Improving HMDA Data Quality: Is HMDA Data Quality Good Enough to Justify Enforcement Actions?

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Summary:

  • Regulators use of HMDA data to evaluate mortgage lending activity can result in significant fines and penalties to mortgage lenders[1].
  • Mortgage lenders use of HMDA data released by the Federal Financial Institutions Examination Council (“FFIEC”) can prevent, detect, and correct potential issues using advanced analytics and peer benchmarking. 
  • Publicly available HMDA data, however, is not updated for late and/or revised filings thus calling into question regulatory actions based the original data and compromising the effectiveness of mortgage lenders’ responsible conduct protocols.[2]

Analysis:

Our last HMDA Insight[3] highlighted the delay in releasing HMDA data based on a comparison of the HMDA file modification dates to the public release date for those files.  A year-over-year comparison of the HMDA file modification dates for the period 2010 – 2014 shows that the HMDA files were not changed after their release to the public.  This indicates that the HMDA data was not subsequently updated to incorporate late and/or revised HMDA filings.

The likely justification for not issuing revised HMDA data files is that the number of applications involved is immaterial.  While there are no public comments – or supporting data – from regulators to substantiate this justification, our analysis shows that the scope of incomplete and/or inaccurate HMDA data is sufficient to merit the issuance of revised HMDA files.  Specifically:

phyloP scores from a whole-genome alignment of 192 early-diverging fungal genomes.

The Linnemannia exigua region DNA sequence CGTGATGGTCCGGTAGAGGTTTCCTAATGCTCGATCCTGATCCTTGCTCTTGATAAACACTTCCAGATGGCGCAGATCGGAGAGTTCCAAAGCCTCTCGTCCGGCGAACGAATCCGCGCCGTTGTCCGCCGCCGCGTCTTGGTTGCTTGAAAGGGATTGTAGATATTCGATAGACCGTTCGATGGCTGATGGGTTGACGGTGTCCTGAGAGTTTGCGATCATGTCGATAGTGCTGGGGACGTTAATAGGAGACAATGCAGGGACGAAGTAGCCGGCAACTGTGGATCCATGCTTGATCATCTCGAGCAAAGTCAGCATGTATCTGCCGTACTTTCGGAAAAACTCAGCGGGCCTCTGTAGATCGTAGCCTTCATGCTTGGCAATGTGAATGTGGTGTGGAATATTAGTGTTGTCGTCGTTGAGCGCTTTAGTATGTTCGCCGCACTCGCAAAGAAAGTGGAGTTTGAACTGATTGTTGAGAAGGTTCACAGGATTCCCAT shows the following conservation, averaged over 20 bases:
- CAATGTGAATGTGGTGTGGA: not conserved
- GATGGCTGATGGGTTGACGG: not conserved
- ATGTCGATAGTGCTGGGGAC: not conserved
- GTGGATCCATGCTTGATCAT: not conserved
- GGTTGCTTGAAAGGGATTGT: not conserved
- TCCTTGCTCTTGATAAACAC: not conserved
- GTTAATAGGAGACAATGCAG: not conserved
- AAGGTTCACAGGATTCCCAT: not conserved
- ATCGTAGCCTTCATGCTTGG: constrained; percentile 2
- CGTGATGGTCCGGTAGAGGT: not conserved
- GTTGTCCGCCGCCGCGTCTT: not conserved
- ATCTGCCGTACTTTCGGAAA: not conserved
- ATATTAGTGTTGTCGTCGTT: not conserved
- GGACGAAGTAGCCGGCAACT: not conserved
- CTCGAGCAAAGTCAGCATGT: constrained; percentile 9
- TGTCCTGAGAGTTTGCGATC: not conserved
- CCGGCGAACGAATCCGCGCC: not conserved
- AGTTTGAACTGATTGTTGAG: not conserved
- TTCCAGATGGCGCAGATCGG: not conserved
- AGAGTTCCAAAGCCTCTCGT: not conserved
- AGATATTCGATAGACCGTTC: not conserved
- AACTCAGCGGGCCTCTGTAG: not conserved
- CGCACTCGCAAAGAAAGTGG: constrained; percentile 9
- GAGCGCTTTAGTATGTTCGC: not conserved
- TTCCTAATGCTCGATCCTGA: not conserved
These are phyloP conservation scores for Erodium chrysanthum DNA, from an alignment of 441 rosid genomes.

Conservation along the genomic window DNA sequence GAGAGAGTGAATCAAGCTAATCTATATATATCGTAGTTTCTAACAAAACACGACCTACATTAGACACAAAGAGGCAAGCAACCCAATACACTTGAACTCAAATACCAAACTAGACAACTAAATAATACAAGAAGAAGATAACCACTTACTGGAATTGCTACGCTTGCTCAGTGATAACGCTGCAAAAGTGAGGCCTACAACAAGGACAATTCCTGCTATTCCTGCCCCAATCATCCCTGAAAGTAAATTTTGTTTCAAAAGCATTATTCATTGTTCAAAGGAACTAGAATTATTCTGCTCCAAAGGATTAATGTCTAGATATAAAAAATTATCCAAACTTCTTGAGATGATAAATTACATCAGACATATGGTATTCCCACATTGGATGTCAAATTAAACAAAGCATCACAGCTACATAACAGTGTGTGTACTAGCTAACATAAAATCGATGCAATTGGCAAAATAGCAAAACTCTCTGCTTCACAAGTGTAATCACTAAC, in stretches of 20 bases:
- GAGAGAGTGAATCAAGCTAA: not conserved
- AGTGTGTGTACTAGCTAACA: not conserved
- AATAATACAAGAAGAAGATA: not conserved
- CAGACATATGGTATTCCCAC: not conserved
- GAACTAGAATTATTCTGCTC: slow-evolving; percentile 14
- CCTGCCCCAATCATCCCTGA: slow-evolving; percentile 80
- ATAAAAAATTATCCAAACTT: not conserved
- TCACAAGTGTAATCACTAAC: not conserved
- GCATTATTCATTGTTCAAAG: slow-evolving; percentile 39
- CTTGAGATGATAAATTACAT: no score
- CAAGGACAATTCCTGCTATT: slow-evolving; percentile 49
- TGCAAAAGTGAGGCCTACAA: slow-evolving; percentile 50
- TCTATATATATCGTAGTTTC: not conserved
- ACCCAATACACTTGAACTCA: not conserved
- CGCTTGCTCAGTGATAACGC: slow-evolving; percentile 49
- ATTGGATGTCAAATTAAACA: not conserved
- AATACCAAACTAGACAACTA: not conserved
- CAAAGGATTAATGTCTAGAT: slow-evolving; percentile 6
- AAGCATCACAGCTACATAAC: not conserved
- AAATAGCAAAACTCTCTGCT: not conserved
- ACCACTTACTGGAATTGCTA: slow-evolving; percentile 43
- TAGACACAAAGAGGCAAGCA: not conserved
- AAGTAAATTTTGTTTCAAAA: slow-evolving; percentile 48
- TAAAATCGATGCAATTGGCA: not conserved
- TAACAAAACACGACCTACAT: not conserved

• Our analysis of HMDA data for the period 2010 -2014 (Table 1) identified six cases indicative of incomplete data. Our review of the result found instances of non-compliance with HMDA reporting requirements.  In one case the lender was unaware that their filing, consisting of more than 25,000 applications, had not been accepted by the FFIEC and was not included in the FFIEC’s public HMDA file. [4]
  • Mortgage TrueView’s LenderScore [5] algorithms found that aberrant B Scores were attributable to inaccurate data involving more than 25,000 applications per year over the five-year period.

A recent discussion with regulators indicated the most likely reason HMDA data files aren’t revised, at least in the case of incomplete data, is the lack of regulatory analytics (such as those summarized in Table 1) to identify HMDA non-filers.  This rather surprising admission raises the possibility that regulatory actions based on HMDA data lack credibility.

It’s unclear if the credibility of regulatory actions is further compromised by revised HMDA filings.  If the database used by regulators is not updated for revised HMDA filings, then regulatory actions likely lack credibility.  If regulator databases are updated for revised HMDA files, the results are likely credible; however, mortgage lenders would be justified in arguing that they didn’t have the information needed to responsibly, and proactively, address the issues that led to a regulatory action.

Table 1 | Incomplete HMDA Data Cases and Assessment (2010 – 2014)

Case

Results Comment

Assessment

  1. 2010 Respondents reporting more than 100 applications with no reported 2011 applications